Companion Plants For The Tomato Garden

There are many companion plants for tomatoes. Companion planting involves taking advantage of a symbiotic relationship between specific types of plants. Companions to tomato plants may repel bad insects and attract good insects as well as improve the flavor of the tomatoes.

My tomatoes grow happily with basil and marigolds.

Basil

Basil and tomatoes grow well together because they have similar soil and watering requirements. Plus, basil repels mosquitoes, flies and hornworms. In my tomato beds, sometimes the basil grow as tall as the tomatoes! It's helpful to harvest the basil right along with the tomatoes because we love the flavor of fresh basil in everything we make with our tomato puree. We are able to preserve it fresh for winter cooking by chopping it up and freezing it in ice trays of olive oil. As soon as they are frozen firm, we pop them into airtight bags and put them back in the freezer.

Marigolds

I heard somewhere that Marigolds are a good companion for tomatoes because supposedly slugs don't like them and so they stay away. However, once I left a tray of Marigold plants out by my garden for a couple of days and when I went to plant them, they had been decimated by slugs. So maybe, the idea was for the slugs to eat the Marigolds instead of the tomato plants. I like the colors that Marigolds add to my tomato garden and I've heard that once the season is over, you can turn the Marigolds into the soil where they will compost and repel certain pests next season, such as Nematodes, Whiteflies, Mexican Bean Beetles, and Tomato Hornworms.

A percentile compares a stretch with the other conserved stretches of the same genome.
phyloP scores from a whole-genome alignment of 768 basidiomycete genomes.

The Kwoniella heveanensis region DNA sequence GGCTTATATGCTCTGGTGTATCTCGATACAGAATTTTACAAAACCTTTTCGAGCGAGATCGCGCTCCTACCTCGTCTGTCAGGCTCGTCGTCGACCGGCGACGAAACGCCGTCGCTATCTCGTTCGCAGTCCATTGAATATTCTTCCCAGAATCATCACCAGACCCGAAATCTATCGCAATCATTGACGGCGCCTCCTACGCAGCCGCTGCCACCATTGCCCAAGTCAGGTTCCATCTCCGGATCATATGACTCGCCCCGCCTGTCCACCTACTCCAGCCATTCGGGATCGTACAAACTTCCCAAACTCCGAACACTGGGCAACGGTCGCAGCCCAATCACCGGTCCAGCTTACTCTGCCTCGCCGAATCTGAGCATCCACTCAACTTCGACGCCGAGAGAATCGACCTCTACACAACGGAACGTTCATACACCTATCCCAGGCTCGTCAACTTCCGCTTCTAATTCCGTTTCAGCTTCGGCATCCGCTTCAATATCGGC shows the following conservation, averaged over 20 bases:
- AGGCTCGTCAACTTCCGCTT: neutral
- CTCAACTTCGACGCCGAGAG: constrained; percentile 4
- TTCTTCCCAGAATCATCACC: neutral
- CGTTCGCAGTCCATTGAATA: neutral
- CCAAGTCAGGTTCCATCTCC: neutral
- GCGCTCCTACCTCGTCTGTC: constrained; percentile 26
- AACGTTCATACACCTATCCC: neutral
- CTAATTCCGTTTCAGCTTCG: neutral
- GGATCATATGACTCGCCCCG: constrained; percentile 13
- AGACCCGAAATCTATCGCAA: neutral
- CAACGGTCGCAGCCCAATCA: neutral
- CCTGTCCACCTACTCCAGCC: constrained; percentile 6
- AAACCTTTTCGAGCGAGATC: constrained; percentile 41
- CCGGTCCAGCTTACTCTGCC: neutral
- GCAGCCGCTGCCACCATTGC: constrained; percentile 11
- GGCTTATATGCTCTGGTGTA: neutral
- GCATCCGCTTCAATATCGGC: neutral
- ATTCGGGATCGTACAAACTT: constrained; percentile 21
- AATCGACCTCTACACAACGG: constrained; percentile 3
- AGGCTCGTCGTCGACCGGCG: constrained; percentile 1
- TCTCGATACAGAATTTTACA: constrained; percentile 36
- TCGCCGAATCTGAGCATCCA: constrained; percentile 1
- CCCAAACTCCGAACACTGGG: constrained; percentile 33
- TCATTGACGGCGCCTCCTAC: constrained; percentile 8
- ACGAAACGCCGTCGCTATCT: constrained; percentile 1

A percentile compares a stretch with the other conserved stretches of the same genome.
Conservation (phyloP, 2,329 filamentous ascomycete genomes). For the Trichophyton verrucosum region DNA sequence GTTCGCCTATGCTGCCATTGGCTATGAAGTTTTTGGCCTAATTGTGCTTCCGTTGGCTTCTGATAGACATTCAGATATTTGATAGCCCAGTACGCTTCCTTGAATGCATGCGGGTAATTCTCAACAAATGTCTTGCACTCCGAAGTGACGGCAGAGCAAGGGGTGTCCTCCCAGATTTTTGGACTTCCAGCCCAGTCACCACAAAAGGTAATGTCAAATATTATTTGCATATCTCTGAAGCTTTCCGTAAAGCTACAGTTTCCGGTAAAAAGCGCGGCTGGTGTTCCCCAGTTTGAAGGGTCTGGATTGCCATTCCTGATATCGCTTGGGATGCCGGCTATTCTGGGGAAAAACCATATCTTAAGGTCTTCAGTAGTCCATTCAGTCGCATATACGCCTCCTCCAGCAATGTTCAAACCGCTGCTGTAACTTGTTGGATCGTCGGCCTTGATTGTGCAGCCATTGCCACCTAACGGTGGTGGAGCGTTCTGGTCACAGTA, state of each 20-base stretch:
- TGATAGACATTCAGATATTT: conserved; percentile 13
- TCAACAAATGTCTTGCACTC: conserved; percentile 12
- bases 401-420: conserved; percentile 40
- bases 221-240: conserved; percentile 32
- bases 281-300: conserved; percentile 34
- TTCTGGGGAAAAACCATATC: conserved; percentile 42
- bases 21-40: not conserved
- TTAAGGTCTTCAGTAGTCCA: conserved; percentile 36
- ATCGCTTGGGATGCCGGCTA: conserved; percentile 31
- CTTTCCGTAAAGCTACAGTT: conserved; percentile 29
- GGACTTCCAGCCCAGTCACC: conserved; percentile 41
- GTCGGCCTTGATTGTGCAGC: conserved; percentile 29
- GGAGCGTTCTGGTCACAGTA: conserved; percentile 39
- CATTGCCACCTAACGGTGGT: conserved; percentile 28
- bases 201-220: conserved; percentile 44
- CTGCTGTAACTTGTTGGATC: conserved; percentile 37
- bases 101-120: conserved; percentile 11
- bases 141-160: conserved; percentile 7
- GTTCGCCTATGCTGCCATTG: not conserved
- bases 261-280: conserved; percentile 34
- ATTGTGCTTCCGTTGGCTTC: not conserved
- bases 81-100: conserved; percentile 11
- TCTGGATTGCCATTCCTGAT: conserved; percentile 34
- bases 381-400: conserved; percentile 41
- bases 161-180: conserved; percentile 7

More Companions

More tomato companions include carrots, onions, parsley, sage, asparagus, celery, and nasturtiums.

Non-companions

There are also plants that should never be planted with tomatoes, these are: corn, potatoes, cabbage and cauliflower. Be wary of planting tomatoes in beds that previously contained potatoes--I had volunteer potatoes come up in one tomato bed and I let them continue to grow. Soon, the leaves of the tomato plants turned yellow and looked sickly. When I looked for a diagnosis on the internet, I ran across several sites that said to avoid planting potatoes with tomatoes. I pulled out the potatoes but it was probably too late. The plants seemed to improve a little, but not significantly.

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